Franklin is the headquarters for the government of Pendleton County. It was made the county seat in 1794. It is a trade center for a farming region and a rendezvous point for fishermen and hunters who frequent the area. There is a small dam to provide electricity and city water.
Franklin was first settled by Francis (Frank) Evick and named Frankford for him. Some years later when the town was incorporated, the name was changed to Franklin because of another Frankford in the state. In 1924 most of the town was destroyed by fire. That same year a new courthouse was built using all the local varieties of stone arranged in the order the stone is found in the local ground strata.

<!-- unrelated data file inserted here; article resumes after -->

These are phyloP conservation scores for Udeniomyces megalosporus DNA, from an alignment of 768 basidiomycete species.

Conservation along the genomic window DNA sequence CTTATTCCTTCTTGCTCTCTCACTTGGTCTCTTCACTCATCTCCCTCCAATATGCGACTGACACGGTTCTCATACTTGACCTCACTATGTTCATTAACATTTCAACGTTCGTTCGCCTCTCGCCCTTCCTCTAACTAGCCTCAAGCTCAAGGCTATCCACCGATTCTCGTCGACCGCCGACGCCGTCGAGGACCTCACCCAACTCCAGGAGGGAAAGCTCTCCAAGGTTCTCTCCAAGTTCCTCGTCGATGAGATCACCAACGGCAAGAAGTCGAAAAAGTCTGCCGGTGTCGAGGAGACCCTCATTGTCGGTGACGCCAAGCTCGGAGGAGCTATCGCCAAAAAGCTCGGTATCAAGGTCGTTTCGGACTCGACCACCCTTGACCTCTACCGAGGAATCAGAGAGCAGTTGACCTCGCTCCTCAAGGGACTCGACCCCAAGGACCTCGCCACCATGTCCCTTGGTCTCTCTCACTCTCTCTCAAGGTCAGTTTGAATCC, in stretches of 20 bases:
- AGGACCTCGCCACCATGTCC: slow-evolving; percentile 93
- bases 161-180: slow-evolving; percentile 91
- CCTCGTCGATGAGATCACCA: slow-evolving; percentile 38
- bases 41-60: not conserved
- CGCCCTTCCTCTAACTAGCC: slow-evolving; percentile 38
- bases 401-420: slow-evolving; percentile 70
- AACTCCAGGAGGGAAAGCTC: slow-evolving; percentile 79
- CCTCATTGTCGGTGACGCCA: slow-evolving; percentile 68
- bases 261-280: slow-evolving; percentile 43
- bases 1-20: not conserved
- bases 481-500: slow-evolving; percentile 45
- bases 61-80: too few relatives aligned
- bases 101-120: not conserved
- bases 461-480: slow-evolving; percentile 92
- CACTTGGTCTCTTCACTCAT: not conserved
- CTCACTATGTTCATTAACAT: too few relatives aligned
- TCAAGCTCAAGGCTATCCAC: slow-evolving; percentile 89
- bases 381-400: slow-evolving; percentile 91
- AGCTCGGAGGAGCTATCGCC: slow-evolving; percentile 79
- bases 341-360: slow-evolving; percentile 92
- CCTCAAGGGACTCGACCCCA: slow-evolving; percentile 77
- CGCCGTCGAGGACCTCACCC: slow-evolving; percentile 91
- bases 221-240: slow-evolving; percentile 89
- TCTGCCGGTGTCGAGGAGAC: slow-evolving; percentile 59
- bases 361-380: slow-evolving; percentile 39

Pendleton County is in the Eastern Panhandle of West Virginia and is known for its summer resorts. There are livestock, dairy and fruit farms, as well as timber. Edmund Pendleton was an eminent Virginia jurist. He was a leader in pre-Revolutionary War politics and as such was a member of the Committee of Correspondence (1773). He was a member of the Continental Congress and Governor of Virginia from 1774 to 1776. The county is named in honor of Pendleton. It was founded in 1788. 4,8600-foot-high Spruce Knob is the highest point in the state. In 1758, the Shawnee under Chief Killbuck committed two massacres in Pendleton County, one at Fort Upper Tract and the second at Fort Seybert. The county's land area is 697 square miles.